overloading <<

This is a discussion on overloading << within the C++ Programming forums, part of the General Programming Boards category; What's unclear to me here is what it actually is for a function to return a reference variable, and Prata ...

  1. #1
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    overloading <<

    What's unclear to me here is what it actually is for a function to return a reference variable, and Prata (p. 520) emphasizes that you need to do that if you want your overloaded << to work properly.

    He uses the example of an object of the class Time, which has as member variables integers for hours and minutes. So, the definition of the overloaded << looks like this:

    Code:
    ostream & operator<<(ostream & os, const Time &t)
    {
       os << t.hours << " hours, " << t.minutes << " minutes";
       return os;
    }
    It's clear to me why the function needs to return an ostream object, namely to get a line like cout << trip << " on Tuesday.\n"; to work properly (where trip is a variable holding a Time object).

    But why wouldn't it work to make the definition read simply:

    Code:
    ostream operator<<(ostream & os, const Time & t)
    {
    ...
    }
    That's where my understanding is breaking down. It seems to me that the latter definition should also return cout, just not cout as reference object.

    I guess one reason for the necessity of the & might be that there can only be ONE cout object (just as Jet Li wanted to achieve!) and that without the & the compiler would try unsuccessfully to create another. So, when we try to get outside the function and go beyond the return os; line, without the &, the compiler tries to make a copy of cout to use as value outside the function. But it can't do it since there can only be 1 cout. Hence, maybe not even compiler error when you don't use the & but definitely run-time error when you try to make use of the function without the & (?).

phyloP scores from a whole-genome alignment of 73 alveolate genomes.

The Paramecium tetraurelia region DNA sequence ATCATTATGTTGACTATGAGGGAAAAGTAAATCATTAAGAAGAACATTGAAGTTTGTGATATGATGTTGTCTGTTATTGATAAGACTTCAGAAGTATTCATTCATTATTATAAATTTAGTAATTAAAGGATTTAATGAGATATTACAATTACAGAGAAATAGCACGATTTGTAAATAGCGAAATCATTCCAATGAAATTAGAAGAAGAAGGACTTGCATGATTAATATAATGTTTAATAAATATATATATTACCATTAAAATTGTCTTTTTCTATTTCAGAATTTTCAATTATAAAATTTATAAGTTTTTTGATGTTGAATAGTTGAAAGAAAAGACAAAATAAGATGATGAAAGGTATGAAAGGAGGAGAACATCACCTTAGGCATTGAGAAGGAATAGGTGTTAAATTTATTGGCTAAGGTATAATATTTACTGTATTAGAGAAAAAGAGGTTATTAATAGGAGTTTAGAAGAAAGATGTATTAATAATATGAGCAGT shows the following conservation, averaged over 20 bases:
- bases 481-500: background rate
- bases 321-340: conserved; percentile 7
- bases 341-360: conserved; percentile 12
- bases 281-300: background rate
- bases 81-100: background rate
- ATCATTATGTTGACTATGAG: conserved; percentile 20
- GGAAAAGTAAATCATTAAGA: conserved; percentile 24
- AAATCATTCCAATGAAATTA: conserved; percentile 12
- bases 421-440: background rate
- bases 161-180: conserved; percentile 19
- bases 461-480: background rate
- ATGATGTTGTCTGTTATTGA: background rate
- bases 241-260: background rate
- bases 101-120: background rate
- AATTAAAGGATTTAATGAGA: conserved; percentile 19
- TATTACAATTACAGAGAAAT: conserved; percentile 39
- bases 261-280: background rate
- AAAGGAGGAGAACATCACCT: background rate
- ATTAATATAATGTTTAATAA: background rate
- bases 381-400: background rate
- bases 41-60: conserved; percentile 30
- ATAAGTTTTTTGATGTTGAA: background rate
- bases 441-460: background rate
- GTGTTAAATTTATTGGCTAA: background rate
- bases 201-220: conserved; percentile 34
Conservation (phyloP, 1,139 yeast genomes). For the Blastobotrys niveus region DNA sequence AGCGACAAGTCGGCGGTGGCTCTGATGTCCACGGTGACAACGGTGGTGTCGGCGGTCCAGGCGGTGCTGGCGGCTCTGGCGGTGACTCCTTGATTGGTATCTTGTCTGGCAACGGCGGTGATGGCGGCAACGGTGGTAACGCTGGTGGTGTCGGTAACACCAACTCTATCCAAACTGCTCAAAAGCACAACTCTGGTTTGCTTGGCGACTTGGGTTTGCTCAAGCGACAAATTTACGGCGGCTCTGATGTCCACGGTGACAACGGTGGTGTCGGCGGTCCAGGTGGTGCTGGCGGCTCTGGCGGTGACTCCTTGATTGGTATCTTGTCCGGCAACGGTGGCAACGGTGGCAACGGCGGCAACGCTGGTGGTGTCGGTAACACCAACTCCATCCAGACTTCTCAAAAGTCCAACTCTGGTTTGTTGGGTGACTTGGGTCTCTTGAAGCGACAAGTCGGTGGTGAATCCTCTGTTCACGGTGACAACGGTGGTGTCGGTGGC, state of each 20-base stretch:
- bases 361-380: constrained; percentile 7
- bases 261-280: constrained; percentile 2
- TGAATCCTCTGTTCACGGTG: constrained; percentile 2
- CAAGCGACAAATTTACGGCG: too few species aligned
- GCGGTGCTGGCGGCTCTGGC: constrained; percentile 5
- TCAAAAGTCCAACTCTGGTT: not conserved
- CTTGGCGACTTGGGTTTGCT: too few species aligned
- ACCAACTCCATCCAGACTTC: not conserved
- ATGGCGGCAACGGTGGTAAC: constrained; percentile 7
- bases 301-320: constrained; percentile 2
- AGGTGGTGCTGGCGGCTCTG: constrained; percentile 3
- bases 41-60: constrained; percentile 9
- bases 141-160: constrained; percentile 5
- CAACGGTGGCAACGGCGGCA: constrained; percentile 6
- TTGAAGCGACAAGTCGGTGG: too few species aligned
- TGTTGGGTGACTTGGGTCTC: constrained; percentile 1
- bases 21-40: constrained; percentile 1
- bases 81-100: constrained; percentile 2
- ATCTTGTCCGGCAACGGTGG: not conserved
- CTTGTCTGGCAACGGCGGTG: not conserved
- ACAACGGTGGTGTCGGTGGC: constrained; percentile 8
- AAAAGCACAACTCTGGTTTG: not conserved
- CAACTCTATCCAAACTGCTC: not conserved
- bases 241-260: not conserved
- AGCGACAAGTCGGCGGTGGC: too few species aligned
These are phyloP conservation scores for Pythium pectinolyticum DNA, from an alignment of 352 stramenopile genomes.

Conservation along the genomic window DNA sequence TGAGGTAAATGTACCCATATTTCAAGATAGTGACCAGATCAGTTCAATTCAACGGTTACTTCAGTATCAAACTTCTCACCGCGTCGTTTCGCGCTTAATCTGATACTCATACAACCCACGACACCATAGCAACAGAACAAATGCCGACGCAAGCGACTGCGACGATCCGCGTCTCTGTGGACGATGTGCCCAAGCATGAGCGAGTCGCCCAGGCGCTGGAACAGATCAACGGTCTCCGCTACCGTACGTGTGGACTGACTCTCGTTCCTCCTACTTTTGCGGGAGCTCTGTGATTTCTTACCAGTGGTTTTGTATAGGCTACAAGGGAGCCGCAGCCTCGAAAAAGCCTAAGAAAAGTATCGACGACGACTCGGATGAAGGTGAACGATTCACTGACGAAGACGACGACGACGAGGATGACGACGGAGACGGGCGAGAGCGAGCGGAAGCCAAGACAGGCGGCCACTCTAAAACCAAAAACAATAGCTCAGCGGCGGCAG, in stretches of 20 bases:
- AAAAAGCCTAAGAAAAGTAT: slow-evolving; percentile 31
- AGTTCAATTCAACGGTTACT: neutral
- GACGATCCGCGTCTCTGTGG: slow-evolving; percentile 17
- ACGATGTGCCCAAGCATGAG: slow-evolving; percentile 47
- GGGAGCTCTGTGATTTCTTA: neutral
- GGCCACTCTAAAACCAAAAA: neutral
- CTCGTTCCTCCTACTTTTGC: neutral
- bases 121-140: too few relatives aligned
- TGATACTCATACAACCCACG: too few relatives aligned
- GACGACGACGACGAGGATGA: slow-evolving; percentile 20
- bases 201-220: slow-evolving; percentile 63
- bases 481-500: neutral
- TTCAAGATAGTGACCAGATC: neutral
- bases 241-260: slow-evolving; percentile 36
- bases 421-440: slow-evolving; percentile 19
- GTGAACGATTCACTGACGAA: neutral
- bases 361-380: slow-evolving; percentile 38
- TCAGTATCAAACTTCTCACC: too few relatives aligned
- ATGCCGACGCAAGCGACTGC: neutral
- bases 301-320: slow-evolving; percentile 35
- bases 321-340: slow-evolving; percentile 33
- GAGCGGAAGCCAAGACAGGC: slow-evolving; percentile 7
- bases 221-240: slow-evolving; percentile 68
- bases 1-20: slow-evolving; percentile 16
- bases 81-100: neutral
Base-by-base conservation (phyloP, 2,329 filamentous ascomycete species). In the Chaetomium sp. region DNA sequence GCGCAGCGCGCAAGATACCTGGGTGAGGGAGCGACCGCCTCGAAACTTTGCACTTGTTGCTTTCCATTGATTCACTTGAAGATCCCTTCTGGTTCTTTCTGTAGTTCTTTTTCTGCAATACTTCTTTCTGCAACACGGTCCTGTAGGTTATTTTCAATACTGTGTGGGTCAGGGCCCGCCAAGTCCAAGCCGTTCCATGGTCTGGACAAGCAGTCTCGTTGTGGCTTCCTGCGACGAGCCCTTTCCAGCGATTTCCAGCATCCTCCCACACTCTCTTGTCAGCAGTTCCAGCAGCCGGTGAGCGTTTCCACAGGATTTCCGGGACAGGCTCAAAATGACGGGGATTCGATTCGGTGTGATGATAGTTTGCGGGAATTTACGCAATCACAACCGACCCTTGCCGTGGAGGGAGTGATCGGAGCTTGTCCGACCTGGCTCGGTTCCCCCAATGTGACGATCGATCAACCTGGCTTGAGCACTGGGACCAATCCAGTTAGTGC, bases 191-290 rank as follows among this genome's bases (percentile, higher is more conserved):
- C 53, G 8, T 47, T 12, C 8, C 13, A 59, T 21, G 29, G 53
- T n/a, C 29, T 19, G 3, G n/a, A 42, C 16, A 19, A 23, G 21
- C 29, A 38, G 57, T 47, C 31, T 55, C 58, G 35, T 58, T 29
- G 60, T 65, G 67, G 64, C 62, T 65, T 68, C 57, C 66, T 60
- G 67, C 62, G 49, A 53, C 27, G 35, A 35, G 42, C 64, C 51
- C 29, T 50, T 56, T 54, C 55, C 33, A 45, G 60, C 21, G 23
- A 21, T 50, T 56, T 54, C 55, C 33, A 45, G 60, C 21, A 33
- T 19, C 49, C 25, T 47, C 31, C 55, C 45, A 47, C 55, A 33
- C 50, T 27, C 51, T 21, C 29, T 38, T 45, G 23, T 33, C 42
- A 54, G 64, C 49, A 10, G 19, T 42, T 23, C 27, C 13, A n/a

Am I on the right track in attempting to understand this?

    P.S.: I guess this question has a lot to do with understanding what cout actually is. I'm guessing that it's essentially a built-in variable representing the content of THE location in memory which the OS defines as holding screen contents for the current location. That understanding could no doubt also use a good deal of elaboration for the whole dynamic process but is at least the way I kind of picture the basics of it.

  2. #2
    The larch
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    streams are not copyable, hence they cannot be passed or returned by value (what would it mean to suddenly have copies of cout?)
    I might be wrong.

    Thank you, anon. You sure know how to recognize different types of trees from quite a long way away.
    Quoted more than 1000 times (I hope).

  3. #3
    C++ Witch laserlight's Avatar
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    Quote Originally Posted by Aisthesis
    It seems to me that the latter definition should also return cout, just not cout as reference object.
    It would return a copy of std::cout, but std::ostream objects, including std::cout, are not copyable. So in a way you are right to say that "the compiler would try unsuccessfully to create another".

    Even if the object was copyable, if you do not need a copy, it would make sense to return a reference anyway.
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  4. #4
    C++まいる!Cをこわせ! Elysia's Avatar
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    It would not make sense to return a copy anyway, because when you write
    cout << x << y << z
    You expect to write x, y and z to the cout object you specified here, not a copy of it. It would lead to subtle bugs down the road if you returned a copy.
    Quote Originally Posted by Adak View Post
    io.h certainly IS included in some modern compilers. It is no longer part of the standard for C, but it is nevertheless, included in the very latest Pelles C versions.
    Quote Originally Posted by Salem View Post
    You mean it's included as a crutch to help ancient programmers limp along without them having to relearn too much.

    Outside of your DOS world, your header file is meaningless.

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